And new stuff, particularly fiction, is less tempting. My backlog of unread novels published in the last 100 years is too great to tarry around the newbies. Except, of course, novels by favorite writers of favorite novels already read.

This entry of yours isn't a harbinger of some news regarding your soon-to-be-available tome, is it?

Whisky Prajer said...

This Thornhill is indeed the locale that inspired the group. Entirely suburban in character, but again: that smoked meat was delicious enough to give Old Montreal a run for its money.

I should add that this theory of mine does nothing to dampen my own fiction-writing output. These musings are pretty common, and unless a fiction writer is hoping to make a comfortable living at the trade, they shouldn't be at all discouraging.

You say 40% is non-fiction: has that percentage increased or held steady over the years?

Cowtown Pattie said...

Hmmm, I hate math questions.

But, in order to be an accomodating reader/commentor, I would judge my average genre percentage as thus ( and blogs are not averaged in):

Fiction -68% or better

Non-fiction ( mostly nature writers as of late) 32% or less

What have I read this year so far?

My memory is as sharp as my math (like a forgotten campfire marshmellow left out in the elements and early morning dew) and my bedside reading pile rivals the peaks of Kilimanjaro, but here goes the short list containing some of the stuff I have read recently:

1. Telegraph Days - Larry McMurtry
2. Bone Game - Louis Owens
3. Red -Passion and Patience in the Desert - Terry Tempest Williams
4. The Last Cheater's Waltz - Ellen Melloy
5. Falling from Grace in Texas: A Literary Response to the Demise of Paradise - Rick Bass
6. The Historian - Elizabeth Kostovo
7. The Pirate Hunter: The True Story of Captain Kidd-by Richard Zacks
8. The Complete History of Jack the Ripper -Phillip Sugden
9. The Crossing - Cormac McCarthy
10. Bluefeather Fellini -Max Evans
11. The Widow of the South - Robert Hicks
12. Time and Again - Jack Finney
13. The First Eagle - Tony Hillerman
14. Second Coffee Creek - Alan Kimball
15. The Novels of Dashiell Hammett - A compilation
15. Desert Solitaire - Edward Abbey
16. Twelve Blackfoot Stories - Mary Schriver

Looking back on my list, I discover I have weird reading tastes...and now the world knows.

Whisky Prajer said...

Funny, but you have a couple of titles that can be found in my bedside pile, too. Hammett and McCarthy are there currently, but I've also had Hillerman, McMurtry and Finney threaten to topple over and wake me up (Prairie Mary's inclusion is a good reminder: been meaning to pick that one up).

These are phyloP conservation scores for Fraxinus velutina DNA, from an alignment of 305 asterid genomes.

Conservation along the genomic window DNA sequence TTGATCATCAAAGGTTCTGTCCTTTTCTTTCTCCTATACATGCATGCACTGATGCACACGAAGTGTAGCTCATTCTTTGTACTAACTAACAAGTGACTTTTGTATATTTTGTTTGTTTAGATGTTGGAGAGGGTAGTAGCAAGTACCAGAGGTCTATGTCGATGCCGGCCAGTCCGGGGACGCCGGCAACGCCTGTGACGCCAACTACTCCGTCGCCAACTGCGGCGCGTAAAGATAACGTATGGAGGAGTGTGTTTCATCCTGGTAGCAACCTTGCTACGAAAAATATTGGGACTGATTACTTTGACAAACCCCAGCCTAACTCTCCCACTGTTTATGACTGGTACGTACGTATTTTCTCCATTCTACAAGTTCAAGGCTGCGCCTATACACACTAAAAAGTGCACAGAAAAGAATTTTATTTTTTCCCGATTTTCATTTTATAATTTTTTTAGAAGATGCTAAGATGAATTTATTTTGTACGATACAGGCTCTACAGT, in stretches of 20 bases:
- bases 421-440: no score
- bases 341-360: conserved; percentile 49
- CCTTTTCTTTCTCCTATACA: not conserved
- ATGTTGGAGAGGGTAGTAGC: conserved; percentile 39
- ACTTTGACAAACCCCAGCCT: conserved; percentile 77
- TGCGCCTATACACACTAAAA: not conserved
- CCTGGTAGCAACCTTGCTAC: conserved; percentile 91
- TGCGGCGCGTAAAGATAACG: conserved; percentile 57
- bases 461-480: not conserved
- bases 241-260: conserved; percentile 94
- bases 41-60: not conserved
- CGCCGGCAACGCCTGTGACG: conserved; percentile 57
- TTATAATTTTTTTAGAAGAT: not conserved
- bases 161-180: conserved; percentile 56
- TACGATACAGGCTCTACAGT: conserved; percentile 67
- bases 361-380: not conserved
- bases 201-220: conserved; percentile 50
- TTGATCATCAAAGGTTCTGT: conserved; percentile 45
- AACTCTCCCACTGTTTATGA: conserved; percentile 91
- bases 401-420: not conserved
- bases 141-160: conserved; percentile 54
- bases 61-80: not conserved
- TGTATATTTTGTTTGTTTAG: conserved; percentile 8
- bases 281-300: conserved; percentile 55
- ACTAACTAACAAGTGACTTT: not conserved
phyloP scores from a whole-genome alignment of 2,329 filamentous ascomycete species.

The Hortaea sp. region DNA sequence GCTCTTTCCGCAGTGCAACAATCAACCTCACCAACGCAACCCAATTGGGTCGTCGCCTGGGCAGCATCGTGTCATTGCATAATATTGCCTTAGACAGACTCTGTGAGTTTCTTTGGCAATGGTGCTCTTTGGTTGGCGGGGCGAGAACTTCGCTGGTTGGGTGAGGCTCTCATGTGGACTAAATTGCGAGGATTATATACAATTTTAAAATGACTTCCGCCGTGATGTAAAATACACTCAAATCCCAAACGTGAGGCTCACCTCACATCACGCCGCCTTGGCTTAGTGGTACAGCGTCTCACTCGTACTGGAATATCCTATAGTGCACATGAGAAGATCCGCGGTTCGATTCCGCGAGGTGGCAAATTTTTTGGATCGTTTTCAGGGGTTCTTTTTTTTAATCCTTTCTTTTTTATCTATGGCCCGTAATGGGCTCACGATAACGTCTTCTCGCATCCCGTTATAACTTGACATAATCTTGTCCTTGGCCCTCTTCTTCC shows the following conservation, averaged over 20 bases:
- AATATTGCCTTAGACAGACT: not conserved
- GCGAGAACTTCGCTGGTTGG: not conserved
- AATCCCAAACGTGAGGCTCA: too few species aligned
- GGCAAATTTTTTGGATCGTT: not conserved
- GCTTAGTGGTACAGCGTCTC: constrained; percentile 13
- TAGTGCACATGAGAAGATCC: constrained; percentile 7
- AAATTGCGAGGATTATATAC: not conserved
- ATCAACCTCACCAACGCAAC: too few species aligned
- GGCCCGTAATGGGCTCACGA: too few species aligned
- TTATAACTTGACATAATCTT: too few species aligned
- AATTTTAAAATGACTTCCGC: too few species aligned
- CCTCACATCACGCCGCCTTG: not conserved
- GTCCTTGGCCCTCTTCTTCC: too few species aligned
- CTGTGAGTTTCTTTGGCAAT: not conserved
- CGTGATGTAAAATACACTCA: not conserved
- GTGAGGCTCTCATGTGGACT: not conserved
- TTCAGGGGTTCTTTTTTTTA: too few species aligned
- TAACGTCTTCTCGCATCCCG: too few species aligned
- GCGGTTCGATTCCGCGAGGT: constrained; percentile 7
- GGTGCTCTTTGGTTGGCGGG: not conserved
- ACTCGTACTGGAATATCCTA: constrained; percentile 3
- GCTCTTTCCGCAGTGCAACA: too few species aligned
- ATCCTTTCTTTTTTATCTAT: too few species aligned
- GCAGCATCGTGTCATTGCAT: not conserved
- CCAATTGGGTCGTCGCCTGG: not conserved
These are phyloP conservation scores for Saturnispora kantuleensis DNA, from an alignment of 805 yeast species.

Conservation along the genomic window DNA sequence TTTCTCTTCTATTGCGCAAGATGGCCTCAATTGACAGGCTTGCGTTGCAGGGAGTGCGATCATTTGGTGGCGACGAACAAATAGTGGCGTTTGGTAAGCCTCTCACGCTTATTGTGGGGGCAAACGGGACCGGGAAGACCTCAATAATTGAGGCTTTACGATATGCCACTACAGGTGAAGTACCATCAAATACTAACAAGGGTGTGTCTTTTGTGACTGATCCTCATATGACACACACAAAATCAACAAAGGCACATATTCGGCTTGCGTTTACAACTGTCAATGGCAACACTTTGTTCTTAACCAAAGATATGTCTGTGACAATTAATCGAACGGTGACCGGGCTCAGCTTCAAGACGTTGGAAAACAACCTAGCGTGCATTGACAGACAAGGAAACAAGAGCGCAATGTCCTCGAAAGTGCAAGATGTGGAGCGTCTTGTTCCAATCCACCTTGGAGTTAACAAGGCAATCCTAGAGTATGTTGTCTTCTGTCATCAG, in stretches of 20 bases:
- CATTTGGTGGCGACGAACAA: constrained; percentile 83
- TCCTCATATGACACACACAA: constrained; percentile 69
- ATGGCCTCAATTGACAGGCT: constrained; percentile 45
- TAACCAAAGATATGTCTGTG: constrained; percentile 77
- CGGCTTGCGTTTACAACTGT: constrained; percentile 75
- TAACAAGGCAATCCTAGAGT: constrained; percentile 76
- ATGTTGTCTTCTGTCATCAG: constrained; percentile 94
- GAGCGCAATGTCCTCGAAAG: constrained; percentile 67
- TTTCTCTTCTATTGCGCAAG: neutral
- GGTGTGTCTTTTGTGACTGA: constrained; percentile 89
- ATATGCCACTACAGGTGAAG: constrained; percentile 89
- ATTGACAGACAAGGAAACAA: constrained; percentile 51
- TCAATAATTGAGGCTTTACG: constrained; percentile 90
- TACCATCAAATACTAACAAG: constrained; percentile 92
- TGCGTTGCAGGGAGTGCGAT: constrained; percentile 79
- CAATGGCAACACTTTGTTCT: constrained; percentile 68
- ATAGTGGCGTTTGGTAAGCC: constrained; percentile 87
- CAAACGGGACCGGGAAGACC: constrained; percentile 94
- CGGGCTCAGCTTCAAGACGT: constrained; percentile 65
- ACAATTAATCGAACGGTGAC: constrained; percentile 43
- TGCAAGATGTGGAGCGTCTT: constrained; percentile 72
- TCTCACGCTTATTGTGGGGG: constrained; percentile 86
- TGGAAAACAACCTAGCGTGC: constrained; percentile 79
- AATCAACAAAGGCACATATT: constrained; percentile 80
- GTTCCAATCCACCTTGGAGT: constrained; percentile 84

Still, your representation differs quite dramatically from Amazon.com (US), whose top 25 sellers include only nine(!) fiction titles. Amazon used to have a "regional" feature, where the curious could see what sold well in, say, Texas - but I can't seem to find it. It could be Texans have a greater appetite for fiction. If that were so, I wouldn't be at all surprised - Texans being indeed a breed apart.

DarkoV said...

I'd say the 40% has been relatively constant, although the split of History annd Science has always been in flux. I'm throwing into the non-fiction chasm such beauties as this, this, this, this and this.

Non-fiction category is the Pacific to fiction's Mediterranean, so 40% actually seems very low to me. Included in non-fiction would be travel-related books as well, which I'm a soft touch for especially those written by Tim Cahill and Eric Hansen.

Scott said...

The new Generation X? Easy.

Bridget Jones' Diary spoke to a generation!

A stupid generation!

All kidding aside, yikes, this one nicked me a bit, Darrell, as virtually everything I read these days is non-fiction -- philistine, c'est moi!

I have, though, finally cracked open my copy of Michael Chabon's The Mysteries of Pittsburgh -- I've read his books in reverse order, it seems -- and I'm rediscovering the way a novel can both pull you out of your own world and into the author's, while pushing you deeper into your own memories and feelings.

Sure, a great movie can do that too but not as well and for not as long. Maybe I'll finally get into Cormac McCarthy next...

the patriarch said...

I taught high school English for a few years, 2000 - 2003, and the boys were devouring Fight Club, passing it around, talking about it, etc. It was refreshing. And these weren't just the bookish boys, but also the jocks and the musicians and most everybody.

The girls all seemed to be reading Good in Bed by Jennifer Weiner. I noticed that the kids in general read more than my peers did in high school (82-86). Or rather, a greater spectrum of kids were reading for pleasure, and were fully engaged with some of the books.

Although my time as a teacher wasn't that long ago, it was pre-blog age, at least for most people. I'm sure things have changed already.

Whisky Prajer said...

If my nephews (17, 19) are any indication, Fight Club is *still* big. The book obviously speaks to young lads. I love the book (it remains Pahlaniuk's best, I think), but it pays to open discussion when you see kids of a certain age picking it up!